Kim Jong Un Will Visit Seoul In 'Near Future,' Vows To Dismantle Missile Site

Experts remain skeptical of the North Korean leader's pledges to denuclearize, however.

North Korean leader Kim Jong Un said Wednesday that he planned to visit Seoul, the South Korean capital, in the “near future,” a dramatic diplomatic step that would be a first for Kim.

Kim made the announcement during a three-day summit with South Korean President Moon Jae-in in Pyongyang that began Tuesday, the third such meeting this year. The pair met to discuss ongoing efforts to rid the peninsula of nuclear weapons, improve diplomatic relations and formally end the Korean War.

They signed a joint declaration on Wednesday, local time, that Moon hailed as a new era for the two nations, including pledges by the North to shut down a missile testing facility and launchpad and also a promise to permanently dismantle its main nuclear complex if the United States took “corresponding measures.” But experts said the document only contained vague promises that would do little to curb the North’s nuclear program.

The two countries also said they hoped to submit a joint bid for the 2032 Summer Olympics and said they would work to connect cross-border railways and roads.

South Korean President Moon Jae-in and North Korean leader Kim Jong Un said they had discussed steps to rid the peninsula of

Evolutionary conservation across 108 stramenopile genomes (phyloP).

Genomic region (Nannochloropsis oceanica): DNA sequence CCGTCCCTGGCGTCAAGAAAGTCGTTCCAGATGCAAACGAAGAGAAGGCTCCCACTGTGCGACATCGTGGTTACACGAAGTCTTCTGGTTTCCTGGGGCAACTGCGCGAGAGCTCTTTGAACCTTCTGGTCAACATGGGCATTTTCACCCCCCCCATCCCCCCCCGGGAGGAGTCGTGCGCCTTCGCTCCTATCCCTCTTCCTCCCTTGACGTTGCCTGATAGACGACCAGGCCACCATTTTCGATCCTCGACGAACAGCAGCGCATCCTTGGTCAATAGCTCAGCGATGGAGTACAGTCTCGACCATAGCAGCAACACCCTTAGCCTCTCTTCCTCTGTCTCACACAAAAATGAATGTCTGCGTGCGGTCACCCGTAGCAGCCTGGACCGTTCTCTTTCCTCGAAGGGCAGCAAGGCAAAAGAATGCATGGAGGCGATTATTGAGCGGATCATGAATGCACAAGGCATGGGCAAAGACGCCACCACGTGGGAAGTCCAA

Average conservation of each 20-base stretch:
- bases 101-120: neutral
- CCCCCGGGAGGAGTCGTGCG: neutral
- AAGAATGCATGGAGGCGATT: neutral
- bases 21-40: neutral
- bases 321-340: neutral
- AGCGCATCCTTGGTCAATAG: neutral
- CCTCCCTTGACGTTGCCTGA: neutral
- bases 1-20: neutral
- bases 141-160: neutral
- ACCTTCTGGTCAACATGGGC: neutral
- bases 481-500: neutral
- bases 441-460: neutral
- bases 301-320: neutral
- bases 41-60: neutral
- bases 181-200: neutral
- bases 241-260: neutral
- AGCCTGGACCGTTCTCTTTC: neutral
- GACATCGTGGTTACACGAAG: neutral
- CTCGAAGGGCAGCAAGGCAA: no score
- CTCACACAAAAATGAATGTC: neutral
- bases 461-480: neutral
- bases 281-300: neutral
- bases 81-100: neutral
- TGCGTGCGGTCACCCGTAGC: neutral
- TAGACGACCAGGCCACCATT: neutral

South Korean President Moon Jae-in and North Korean leader Kim Jong Un said they had discussed steps to rid the peninsula of nuclear weapons, but experts remain skeptical.

“The era of no war has started,” the South Korean leader said during the press briefing. Kim echoed those sentiments, saying that he had “made a firm commitment to exert active efforts to make the Korean Peninsula free of nuclear weapons and nuclear threat and turn it into a land of peace,” according to The New York Times.

During Wednesday’s news conference, Kim did not make any specific commitments to denuclearize his country, a pledge long sought by the United States. The leaders emphasized that they understood “practical progress” was needed to move forward, but many North Korea policy experts expressed doubt about Kim’s intentions.

Kim sent a letter to the White House asking to meet with President Donald Trump for a second summit to follow up on their first highly publicized meeting in Singapore in June.

Moon is expected to speak with Trump after this week’s event, and Trump will then decide if he’ll accept Kim’s invitation. The president has expressed frustration with Pyongyang in recent weeks, and he canceled a visit to the North by Secretary of State Mike Pompeo in August amid stalled negotiations.

Trump said late Tuesday that news from this week’s summit was “very exciting,” although analysts said he had misconstrued Kim’s pledges.